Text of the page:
December 5, 2007
It’s that time of year again. Along with all of the holiday parties (we’re still recovering from one last night, more on that later) both media and pr people attempt to look into their crystal balls and predict “what’s next.”
The PR Meets Marketing blog recently posted their 2008 trends list, including some from Tom Pick of Web Market Central. We were reading along, mostly agreeing, until we ran into this: “PR professionals will reach out to bloggers in different ways, beyond just pitching press releases.” Our take: if it’s taken you until 2008 to realize you should be reaching out to bloggers in “different ways” you’ve got your work cut out for you.
On another note, Blip.tv spoke with BusinessWeek’s Jon Fine about his predictions for 2008. While taking funny jab at himself for being wrong on a few past predictions (cough, Katie Couric, cough) Fine does provide some interesting food for thought, including his prediction that Google will start buying content companies. You can view the video here.
What are your predictions? We’ll keep this list going as we roll into 2008, so send us links to your own posts, or email us: prnewser at mediabistro.com.
December 4, 2007
I’m currently logged in to tech shop Horn Group’s overview webinar on social media. Above is a screenshot of how they see the social media universe: moving from creating content, to “promoting” it, to measurement. The moderator is citing some good stats from Forrester. Currently RSS is being more widely adopted across most demographics. And, only 29 of the Fortune 500 are blogging. If you have content, put it in a feed: “get it out there, allow people to discuss it. Socialize it, promote it.”
“Don’t just think of the wire as your only method of distribution.”
Social media newsroom: a list of press releases, a list of clips, links to your blog as well as blogs you follow. There are tech tools that allow this to happen. Make this a goal for Q1.
Should I blog? As the following questions: Time to commit? (a few hours per week). Are you willing to be openly criticized? Do you have an outward passion to share? (have the personality to participate, comment, and take the time to go offline and meet people) What’s the goal of your blog? (be honest about your motives)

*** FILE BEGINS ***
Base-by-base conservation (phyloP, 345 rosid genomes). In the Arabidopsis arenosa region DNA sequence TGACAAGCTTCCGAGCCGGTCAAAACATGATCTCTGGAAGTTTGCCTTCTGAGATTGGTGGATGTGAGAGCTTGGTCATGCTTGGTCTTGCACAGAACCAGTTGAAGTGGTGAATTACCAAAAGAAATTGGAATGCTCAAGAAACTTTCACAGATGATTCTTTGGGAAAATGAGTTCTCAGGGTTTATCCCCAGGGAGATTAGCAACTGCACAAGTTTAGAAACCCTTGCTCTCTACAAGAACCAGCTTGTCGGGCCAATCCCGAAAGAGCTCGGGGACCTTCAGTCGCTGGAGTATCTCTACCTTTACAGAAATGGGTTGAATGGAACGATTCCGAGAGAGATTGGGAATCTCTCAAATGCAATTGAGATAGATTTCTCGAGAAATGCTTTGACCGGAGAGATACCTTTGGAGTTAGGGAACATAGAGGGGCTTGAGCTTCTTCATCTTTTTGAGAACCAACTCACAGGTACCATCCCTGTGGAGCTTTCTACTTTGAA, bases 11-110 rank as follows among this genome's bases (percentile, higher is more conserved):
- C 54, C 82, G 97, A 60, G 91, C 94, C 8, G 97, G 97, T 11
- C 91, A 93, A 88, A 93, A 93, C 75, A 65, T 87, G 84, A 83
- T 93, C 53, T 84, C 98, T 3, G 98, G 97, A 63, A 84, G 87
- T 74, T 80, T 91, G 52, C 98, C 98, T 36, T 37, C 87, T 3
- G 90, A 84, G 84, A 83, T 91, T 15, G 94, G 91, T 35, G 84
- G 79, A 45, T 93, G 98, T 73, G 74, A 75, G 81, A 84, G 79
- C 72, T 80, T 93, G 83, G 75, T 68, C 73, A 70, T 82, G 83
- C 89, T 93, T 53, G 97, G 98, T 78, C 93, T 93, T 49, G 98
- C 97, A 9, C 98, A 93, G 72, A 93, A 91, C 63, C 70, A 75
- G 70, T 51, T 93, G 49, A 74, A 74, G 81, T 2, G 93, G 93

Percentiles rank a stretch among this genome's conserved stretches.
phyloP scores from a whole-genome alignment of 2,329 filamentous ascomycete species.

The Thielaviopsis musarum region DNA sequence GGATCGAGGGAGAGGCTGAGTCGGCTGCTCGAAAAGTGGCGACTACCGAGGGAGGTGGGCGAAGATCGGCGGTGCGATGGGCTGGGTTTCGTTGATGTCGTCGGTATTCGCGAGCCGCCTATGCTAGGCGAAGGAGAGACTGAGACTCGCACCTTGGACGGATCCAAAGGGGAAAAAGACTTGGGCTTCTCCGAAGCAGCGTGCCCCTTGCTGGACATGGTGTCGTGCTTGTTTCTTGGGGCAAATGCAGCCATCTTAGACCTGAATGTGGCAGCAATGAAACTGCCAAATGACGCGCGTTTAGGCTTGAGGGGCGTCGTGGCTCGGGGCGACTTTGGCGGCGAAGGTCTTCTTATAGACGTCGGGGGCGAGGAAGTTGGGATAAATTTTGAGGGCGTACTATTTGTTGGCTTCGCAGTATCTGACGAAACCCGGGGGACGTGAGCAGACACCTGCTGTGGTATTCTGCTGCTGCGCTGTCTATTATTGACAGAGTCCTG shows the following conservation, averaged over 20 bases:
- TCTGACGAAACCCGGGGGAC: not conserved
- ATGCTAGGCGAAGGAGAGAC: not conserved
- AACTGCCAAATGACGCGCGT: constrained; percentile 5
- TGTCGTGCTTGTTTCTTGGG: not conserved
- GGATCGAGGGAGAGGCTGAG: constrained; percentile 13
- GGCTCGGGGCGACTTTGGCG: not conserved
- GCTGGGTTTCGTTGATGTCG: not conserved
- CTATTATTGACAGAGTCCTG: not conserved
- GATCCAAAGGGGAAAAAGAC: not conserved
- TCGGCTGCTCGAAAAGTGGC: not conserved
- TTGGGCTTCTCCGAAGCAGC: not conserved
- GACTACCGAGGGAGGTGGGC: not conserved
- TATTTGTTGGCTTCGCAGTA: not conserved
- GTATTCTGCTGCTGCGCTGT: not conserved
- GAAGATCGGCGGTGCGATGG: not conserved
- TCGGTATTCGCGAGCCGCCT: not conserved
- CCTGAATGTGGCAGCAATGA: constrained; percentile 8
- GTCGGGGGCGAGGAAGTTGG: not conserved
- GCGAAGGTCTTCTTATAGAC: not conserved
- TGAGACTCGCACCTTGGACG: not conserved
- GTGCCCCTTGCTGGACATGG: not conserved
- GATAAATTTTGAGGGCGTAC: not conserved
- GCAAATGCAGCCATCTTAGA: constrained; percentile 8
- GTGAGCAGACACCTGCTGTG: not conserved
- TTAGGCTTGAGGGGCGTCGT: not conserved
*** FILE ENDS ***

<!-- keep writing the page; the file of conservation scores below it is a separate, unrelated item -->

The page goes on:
What NOT to do: Don’t do it just to be “hot.” Don’t lie. Don’t just do it to try to go viral. Don’t do it without the knowledge of what it takes.
Now over to Justin, blogger from Intraware (a Horn Group client). “We’re small but public. Our investors are always looking for information.” Intraware launched a social network for athletes, Zathlete to expand beyond its core competency.
We’ll provide insights from this webinar as they become available afterwards.
November 30, 2007
Itching to build your own Social Media News Release (SMNR) the way the Canadian Social Media Group did for the Ford Focus?
Then hurry up and click here to register for a very limited webinar on the basics of the SMNR hosted by Shannon Whitley next Wednesday. There are less than 20 spots available. We heard about this one through the New Media Release Google Group.
Shannon promises to “go over the fundamental structure of the SHIFT template, ending with a quick demo through PRX Builder.”
If you’re looking for a soup-to-nuts look at social media, check out the Horn Group’s overview webinar on Tuesday (Horn is my co-editor Joe’s employer)
The full description after the jump:
November 15, 2007
Sometimes, we wonder how Brian Solis ever has a free minute – scratch that, second. Principal of Silicon Valley agency Future Works and prominent blogger, he often churns out lengthy, thought provoking posts. His latest, Bloggers vs. PR – The Aftermath, is no different.
Brian dissects the latest “State of PR” roundtable he particpated in, delivering commentary – sans the sugar coating – such as: